Hafod y Llan Hydro
The steep slopes of Mount Snowdon make it an iconic image of the famous National Park and a destination for serious climbers, casual walkers and sightseers alike. But the past few months have seen more than the usual tourists, hikers and sheep at the famous peak as the National Trust’s Hafod y Llan hydro-electric power station has taken shape.
While the 640kW scheme will permanently add to the uses that Snowdon has been put to over the years, careful planning, design and project management means that, even before the installation is fully completed, it’s already effectively disguised within the rugged landscape. But this well-camouflaged scheme hides an extraordinary feat of engineering: once fully operational, the hydro-electric plant will play a key role in delivering the National Trust’s ‘Fit for the Future’ initiative to invest in renewable energy, with a generating capacity equivalent to the power requirements of all the Trust’s properties in Wales.
Constructing such a significant scheme within such a challenging landscape has been no simple undertaking, and doing so while delivering the National Trust’s remit to conserve and protect the environment has added to the project’s complexities. However, that environmental responsibility was central to Hydropower Services’ design for the scheme and local contractor, GHJ Civil Engineering & Construction leveraged its local and hydro scheme knowledge to manage both the project’s logistical and environmental challenges.
Specifying the Penstock
The Hafod y Llan scheme will extract water from the Afon Cwm Llan river at the head of the valley which will be fed through a 1km Black PE100 penstock, supplied by PE pipe specialist, GPS PE Pipe Systems. At the foot of the penstock, GHJ will construct a power house, which has been design to look like a typical Snowdonia out house. Here the rapid flow of water will enter the turbine, generating electricity before being returned to the river downstream without any effect on the water quality.
PE pipe was chosen for the penstock installation thanks to its flexibility which has allowed the contractor to bend and shape the pipe to the contours of the landscape, routing the penstock as close as possible to the river. The use of PE has also enabled the design team to match the wall thickness (SDR) of the pipe to the required water pressure at differing points along the route, providing cost and raw material savings. The only exception to this is the final section of penstock where the water enters the turbine at very high pressure and the wall thickness that would have been needed for PE pipe made ductile iron a cheaper alternative.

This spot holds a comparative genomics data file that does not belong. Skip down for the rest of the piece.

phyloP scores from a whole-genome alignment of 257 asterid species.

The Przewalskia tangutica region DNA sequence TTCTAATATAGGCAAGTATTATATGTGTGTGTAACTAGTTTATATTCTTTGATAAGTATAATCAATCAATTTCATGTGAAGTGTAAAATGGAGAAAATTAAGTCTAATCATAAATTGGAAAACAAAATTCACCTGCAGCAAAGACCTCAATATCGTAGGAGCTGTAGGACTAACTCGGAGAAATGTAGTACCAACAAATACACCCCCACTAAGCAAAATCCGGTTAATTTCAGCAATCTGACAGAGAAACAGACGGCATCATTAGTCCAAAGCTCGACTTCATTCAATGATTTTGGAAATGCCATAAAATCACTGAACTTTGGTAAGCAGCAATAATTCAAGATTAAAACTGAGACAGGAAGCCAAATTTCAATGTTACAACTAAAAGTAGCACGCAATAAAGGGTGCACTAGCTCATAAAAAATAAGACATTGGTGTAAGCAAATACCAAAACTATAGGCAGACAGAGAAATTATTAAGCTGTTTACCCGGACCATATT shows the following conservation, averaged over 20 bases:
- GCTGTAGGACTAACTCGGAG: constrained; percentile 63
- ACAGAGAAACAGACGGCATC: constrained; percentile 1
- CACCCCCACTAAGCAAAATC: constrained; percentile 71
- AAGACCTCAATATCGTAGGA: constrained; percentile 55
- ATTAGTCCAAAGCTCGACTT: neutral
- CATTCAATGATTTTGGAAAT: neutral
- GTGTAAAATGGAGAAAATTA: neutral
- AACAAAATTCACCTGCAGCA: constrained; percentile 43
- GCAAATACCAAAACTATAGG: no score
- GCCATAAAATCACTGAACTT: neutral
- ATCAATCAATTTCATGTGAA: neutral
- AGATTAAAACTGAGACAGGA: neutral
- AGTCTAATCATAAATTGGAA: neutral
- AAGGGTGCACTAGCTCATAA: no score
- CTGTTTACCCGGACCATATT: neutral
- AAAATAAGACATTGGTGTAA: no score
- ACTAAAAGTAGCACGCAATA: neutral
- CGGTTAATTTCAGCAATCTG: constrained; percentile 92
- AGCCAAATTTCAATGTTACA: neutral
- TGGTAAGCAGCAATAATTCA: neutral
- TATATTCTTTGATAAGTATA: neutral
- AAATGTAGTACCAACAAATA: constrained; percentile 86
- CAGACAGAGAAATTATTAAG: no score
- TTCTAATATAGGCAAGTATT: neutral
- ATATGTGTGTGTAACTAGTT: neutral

Explains Alan Jones from GHJ: “Using PE pipe made the installation less invasive on the landscape because the pipe’s flexibility enables the penstock route to stay true to the contours of the hillside. Using PE also made the installation more cost effective because it required less excavation and gave us some leeway for small diversions around clumps of heavy rock. Indeed, the ductile iron’s maximum bend tolerance of two degrees meant that we had to painstakingly cut through rock to lay the final section of pipe at the base of the penstock and the increased excavation time and costs involved in this demonstrate the balancing act between material costs and installation requirements on projects like this.”
The logistics of transporting the pipe to site, storing it during construction, constructing the water intake in the river and excavating the trench were all arduous thanks to the terrain and the particularly arduous conditions that lasted well into spring.
GPS delivered the pipe in 12m lengths in two separate consignments and GHJ constructed a secure compound at the bottom of the site where the pipe could be held safely until required. The excavators and butt fusion welding machine were painstakingly transported to the top of the site, with the GHJ team having to take into account the risk of landslips and silt entering the river during that process. It took six weeks to transport the required 13-tonne excavators into position at the top of the site and the exacting process involved breaking a route through rock at the rate of just a metre a day in order to create a temporary road.